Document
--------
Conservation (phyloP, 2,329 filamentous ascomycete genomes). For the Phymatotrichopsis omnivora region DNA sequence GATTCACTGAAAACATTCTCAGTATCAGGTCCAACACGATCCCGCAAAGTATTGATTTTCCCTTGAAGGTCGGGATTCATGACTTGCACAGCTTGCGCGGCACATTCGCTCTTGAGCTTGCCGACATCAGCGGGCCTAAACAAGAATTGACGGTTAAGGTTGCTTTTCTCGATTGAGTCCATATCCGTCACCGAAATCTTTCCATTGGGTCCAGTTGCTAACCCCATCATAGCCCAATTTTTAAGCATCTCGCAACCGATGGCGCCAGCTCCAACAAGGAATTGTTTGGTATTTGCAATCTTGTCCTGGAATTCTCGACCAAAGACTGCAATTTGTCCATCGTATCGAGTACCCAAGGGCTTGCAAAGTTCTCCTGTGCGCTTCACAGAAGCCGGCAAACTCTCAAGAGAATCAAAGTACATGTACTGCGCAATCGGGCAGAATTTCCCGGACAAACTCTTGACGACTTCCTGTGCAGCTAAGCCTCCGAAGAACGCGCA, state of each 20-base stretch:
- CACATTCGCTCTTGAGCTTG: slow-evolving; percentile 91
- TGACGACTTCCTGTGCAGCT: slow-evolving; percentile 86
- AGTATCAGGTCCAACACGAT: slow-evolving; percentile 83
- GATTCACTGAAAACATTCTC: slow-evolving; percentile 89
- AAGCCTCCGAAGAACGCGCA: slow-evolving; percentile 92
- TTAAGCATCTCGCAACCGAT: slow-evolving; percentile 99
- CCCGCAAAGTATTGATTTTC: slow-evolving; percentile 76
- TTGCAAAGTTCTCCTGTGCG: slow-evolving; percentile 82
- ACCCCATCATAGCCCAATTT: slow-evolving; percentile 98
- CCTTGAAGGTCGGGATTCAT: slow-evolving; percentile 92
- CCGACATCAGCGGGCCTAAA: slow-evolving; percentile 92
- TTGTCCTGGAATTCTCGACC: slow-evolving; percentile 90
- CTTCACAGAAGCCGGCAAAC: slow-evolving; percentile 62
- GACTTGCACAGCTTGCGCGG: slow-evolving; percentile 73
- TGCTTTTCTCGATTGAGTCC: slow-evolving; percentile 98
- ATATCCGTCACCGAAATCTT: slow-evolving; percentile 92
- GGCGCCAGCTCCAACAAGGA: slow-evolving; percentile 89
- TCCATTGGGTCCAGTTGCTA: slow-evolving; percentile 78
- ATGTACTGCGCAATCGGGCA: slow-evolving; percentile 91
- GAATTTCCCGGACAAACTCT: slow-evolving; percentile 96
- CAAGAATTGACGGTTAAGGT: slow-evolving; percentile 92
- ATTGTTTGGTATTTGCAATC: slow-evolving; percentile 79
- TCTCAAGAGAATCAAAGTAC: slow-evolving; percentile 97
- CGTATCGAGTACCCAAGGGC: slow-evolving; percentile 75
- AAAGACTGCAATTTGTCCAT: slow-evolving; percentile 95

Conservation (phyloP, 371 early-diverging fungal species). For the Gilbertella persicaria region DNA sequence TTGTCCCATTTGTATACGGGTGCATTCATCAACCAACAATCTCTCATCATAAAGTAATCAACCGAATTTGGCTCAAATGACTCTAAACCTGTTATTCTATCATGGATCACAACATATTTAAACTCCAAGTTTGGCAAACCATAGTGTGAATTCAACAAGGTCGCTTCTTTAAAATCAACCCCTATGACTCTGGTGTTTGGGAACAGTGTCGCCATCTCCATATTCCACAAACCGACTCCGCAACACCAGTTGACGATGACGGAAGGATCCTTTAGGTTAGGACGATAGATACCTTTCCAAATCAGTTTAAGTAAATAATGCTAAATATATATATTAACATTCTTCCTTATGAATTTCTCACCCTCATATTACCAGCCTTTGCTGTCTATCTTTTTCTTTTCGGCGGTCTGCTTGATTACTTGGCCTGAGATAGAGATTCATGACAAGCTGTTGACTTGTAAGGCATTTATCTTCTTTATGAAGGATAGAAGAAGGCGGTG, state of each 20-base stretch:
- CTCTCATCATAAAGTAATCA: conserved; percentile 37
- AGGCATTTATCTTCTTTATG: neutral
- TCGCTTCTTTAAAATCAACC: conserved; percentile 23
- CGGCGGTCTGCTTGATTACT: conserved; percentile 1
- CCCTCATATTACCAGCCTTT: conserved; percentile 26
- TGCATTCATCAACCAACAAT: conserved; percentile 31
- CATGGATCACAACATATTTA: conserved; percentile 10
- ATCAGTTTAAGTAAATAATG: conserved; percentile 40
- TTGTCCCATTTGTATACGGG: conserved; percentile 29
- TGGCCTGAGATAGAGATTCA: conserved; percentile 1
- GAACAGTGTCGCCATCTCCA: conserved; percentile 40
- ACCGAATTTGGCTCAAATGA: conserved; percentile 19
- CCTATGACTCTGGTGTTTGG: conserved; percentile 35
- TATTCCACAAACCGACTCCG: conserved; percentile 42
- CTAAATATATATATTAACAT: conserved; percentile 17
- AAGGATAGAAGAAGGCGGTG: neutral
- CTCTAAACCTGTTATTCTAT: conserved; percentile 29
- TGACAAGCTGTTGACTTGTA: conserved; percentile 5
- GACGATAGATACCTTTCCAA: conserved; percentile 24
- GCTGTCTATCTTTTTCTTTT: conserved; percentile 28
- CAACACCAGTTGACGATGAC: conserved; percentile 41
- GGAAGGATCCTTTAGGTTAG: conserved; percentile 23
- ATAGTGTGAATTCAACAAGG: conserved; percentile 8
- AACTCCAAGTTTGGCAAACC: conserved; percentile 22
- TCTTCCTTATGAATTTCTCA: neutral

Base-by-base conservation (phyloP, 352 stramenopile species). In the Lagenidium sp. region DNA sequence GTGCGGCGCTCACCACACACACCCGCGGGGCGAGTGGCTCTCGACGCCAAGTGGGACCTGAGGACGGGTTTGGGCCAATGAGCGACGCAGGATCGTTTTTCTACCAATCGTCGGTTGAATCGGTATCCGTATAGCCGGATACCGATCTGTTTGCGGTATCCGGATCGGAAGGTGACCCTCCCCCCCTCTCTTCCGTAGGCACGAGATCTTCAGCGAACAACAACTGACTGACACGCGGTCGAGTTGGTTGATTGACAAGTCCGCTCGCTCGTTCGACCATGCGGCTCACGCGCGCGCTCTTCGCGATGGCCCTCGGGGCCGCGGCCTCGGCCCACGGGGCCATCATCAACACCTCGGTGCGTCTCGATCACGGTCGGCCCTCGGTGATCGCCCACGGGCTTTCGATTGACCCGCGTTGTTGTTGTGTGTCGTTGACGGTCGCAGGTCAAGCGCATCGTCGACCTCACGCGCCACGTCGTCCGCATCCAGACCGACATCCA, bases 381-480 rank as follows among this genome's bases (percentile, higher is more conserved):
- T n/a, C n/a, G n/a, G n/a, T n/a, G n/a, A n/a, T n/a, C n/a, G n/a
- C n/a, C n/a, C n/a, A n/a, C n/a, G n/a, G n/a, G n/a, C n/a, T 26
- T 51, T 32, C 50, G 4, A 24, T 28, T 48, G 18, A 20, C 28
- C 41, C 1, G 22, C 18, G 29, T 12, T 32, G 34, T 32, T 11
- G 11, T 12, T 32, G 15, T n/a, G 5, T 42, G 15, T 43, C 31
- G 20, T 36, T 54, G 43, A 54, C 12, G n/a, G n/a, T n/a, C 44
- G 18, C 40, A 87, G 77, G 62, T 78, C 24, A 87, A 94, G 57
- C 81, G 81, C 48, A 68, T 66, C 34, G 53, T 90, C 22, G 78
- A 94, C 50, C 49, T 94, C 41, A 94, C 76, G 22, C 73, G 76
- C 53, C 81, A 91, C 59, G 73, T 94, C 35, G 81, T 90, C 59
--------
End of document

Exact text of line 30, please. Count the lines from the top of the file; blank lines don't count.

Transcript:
- TCGCTTCTTTAAAATCAACC: conserved; percentile 23